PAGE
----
World Music's DIVERSITY and Data Visualisation's EXPRESSIVE POWER collide. A galaxy of INTERACTIVE, SCORE-DRIVEN instrument model and theory tool animations is born. Entirely Graphical Toolset Supporting World Music Teaching & Learning Via Video Chat ◦ Paradigm Change ◦ Music Visualization Greenfield ◦ Crowd Funding In Ramp-Up ◦ Please Share

Sunday, June 25, 2017

Cantillate

Graphical Toolset Supported Remote Or Distance Music Learning Via Video Chat


For better or worse, music teaching is migrating to the web. "Eye contact, body language, voice, pheromones and physical contact are not available on [social media]" - Susan Greenfield in "The Internet and 'Mind-Change'".

If on a personal level this exposes both teachers and learners to all the sensory dieback of the web, at a technical level it opens huge potential for innovative and supportive visual toolsets. Musicians hear songs when they read music, non-musicians seek visual patterns.

Online And Remote (Distance Or P2P) Music Learning

We can split music learning via the internet into two distinctive groups: for a very limited range of instruments online learning (generally pay-for-use video and audio collections, often backed up by written and almost exclusively static documentation but, increasingly, interactive notation).

For the vast majority of world music instruments 'online' is wishful thinking. Especially the world music instrument learner is often confronted with many lost hours chasing down basics such as fingering diagrams, score collections and example recordings. If interested in genre-authentic stylistic and fingering guidance, there is still little alternative to travel.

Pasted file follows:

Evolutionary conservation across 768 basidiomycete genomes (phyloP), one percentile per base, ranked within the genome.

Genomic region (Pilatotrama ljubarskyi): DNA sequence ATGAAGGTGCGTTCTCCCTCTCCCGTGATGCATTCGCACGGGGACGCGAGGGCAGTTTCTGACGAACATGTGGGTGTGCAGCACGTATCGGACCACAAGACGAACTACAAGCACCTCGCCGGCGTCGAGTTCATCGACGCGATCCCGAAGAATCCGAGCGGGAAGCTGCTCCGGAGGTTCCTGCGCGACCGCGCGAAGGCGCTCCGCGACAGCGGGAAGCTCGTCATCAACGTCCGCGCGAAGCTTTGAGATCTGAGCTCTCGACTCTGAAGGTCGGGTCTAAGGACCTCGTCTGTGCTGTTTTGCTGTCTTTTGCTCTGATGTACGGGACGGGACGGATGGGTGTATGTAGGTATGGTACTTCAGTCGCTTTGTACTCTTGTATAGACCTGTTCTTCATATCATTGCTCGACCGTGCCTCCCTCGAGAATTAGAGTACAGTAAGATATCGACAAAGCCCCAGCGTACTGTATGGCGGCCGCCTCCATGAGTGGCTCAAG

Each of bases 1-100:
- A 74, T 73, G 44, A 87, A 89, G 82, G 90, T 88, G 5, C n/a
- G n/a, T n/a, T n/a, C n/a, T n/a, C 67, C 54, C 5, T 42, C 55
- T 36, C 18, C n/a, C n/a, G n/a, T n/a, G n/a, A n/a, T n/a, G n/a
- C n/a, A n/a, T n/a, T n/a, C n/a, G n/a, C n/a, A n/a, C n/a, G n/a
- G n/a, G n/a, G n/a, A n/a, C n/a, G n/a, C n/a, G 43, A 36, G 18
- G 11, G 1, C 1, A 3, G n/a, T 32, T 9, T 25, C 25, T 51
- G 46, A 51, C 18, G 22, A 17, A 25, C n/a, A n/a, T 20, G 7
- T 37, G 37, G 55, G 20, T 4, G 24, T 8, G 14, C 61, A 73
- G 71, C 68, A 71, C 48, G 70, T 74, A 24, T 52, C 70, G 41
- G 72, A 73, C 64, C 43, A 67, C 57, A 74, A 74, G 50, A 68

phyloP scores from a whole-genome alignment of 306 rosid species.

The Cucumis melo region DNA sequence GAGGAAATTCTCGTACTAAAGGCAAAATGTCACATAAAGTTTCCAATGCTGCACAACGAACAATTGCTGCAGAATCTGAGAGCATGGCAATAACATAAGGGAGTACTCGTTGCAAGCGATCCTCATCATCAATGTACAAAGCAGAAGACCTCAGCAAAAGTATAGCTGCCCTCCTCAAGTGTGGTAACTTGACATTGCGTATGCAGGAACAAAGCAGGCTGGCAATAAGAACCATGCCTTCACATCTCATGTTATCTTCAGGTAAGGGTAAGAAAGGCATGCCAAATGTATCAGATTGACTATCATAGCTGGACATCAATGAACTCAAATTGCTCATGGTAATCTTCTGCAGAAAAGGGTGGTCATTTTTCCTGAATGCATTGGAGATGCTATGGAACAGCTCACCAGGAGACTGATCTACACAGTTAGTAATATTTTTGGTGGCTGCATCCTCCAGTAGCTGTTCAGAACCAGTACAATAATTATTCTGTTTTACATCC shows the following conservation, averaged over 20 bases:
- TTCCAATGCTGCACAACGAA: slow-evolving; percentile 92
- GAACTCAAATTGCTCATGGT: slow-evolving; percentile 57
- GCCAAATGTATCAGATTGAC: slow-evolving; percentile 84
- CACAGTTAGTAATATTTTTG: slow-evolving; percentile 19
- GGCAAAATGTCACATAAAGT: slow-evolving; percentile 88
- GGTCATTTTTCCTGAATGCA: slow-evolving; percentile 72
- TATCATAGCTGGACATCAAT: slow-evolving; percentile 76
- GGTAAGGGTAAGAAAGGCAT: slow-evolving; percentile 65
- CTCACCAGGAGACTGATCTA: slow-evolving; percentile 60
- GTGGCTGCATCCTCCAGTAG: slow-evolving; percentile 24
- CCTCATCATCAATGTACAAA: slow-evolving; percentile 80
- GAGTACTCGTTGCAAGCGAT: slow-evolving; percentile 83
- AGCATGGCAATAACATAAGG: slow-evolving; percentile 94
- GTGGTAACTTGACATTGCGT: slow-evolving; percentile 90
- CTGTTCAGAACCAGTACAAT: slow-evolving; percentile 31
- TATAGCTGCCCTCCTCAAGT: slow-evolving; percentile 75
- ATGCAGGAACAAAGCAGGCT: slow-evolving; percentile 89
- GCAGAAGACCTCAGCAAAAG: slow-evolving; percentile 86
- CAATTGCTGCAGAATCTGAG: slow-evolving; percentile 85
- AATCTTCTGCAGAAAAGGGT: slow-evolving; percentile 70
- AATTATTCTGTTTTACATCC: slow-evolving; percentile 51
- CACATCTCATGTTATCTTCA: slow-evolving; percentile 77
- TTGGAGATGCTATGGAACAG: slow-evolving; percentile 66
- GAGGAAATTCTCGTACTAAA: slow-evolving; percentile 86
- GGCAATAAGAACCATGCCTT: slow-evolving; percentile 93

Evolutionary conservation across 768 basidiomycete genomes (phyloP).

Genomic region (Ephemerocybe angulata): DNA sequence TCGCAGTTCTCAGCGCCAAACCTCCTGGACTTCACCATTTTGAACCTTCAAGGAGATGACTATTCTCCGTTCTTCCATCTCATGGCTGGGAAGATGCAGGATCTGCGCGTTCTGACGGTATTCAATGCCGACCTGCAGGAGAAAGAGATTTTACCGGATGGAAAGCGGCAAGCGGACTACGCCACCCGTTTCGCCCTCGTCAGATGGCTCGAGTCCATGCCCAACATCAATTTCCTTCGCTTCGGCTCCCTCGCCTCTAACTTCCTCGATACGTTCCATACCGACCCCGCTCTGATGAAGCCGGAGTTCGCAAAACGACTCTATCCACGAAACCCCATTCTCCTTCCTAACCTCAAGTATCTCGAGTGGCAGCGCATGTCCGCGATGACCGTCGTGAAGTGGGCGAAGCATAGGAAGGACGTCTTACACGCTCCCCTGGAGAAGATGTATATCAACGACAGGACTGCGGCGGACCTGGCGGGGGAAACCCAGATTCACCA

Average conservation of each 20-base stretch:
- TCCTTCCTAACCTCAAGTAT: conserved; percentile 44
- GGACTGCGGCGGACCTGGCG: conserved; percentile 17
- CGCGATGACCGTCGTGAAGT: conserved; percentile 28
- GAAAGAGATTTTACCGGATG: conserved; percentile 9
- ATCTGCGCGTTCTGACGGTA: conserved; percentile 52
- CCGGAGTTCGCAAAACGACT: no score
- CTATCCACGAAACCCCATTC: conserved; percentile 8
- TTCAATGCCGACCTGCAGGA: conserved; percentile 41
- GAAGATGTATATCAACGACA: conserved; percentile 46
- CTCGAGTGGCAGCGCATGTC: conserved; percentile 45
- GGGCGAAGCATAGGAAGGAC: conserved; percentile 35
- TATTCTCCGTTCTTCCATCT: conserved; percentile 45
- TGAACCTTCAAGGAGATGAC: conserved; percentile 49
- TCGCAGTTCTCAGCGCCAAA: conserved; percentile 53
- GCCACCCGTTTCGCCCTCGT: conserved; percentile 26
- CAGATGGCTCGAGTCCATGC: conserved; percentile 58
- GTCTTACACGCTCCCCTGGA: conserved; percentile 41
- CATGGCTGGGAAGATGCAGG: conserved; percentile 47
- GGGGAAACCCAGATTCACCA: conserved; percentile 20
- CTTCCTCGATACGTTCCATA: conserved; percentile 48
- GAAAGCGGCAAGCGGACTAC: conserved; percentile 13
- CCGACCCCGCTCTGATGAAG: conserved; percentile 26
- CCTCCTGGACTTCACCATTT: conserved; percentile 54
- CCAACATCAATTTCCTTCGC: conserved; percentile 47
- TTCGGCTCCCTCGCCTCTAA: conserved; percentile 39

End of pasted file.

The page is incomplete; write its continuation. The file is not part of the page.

The most telling omission from simple online learning is, then, the remote, i.e. (more or less) live teacher. By 'remote' we mean all the visual immediacy (and slight latency) streamed video or (better) a video chat session provides.

So if we can make this distinction between online and remote, what are their practical impacts? The following diagram helps put things into context.

The most obvious difference between online and remote offerings lies in the teacher's ability to react to and accommodate user preferences.

Where an online learner may have had to hop between several online courses before hitting the mother lode, a live teacher can directly adapt at every level, accommodating particular instrument configurations (tunings and channel or scale lengths), the work of particular musicians, the tunes or styles the learner is particularly motivated to learn from, and of course provide direct encouragement when the going gets rough.

There is, however, more: remote teaching restores -at least in part- three critical sensory losses associated with the simpler online learning: eye contact, body language and voice. The learner senses the teacher's effortless skill, flexibility and enthusiasm, the teacher when the learner is dubious, confused or frustrated.

As we can see from the diagram, a switch between online and remote learning is possible at every point in the learning process. For all that flexibility, both learning modes suffer from the same major drawback: they can offer at best only extremely limited toolset support. This is where our aggregator platform steps in.

Adding A Graphical Toolset To The Constellation



On closer scrutiny, with instrument models, notation and theory tools available for any instrument, the problems previously challenging the casual autodidact are eliminated. Both autodidact and paying customer have access to the same online tools. The remote teacher can offer own musical and teaching skills, competing directly with video based courses. Let wealth flow. :-)

The cherry on this cake is that these tools are open source - and non-profit.

With an "Any instrument, any theory tool, any teacher or mentor, anywhere" mantra, it is set to democratize and dramatically strengthen understanding of comparative musicology, bringing remote teachers and learners together and providing entirely new meaning to immersive technical music visualization. This could, indeed, be the 'MySpace' users would have liked to have seen ... but simply never was.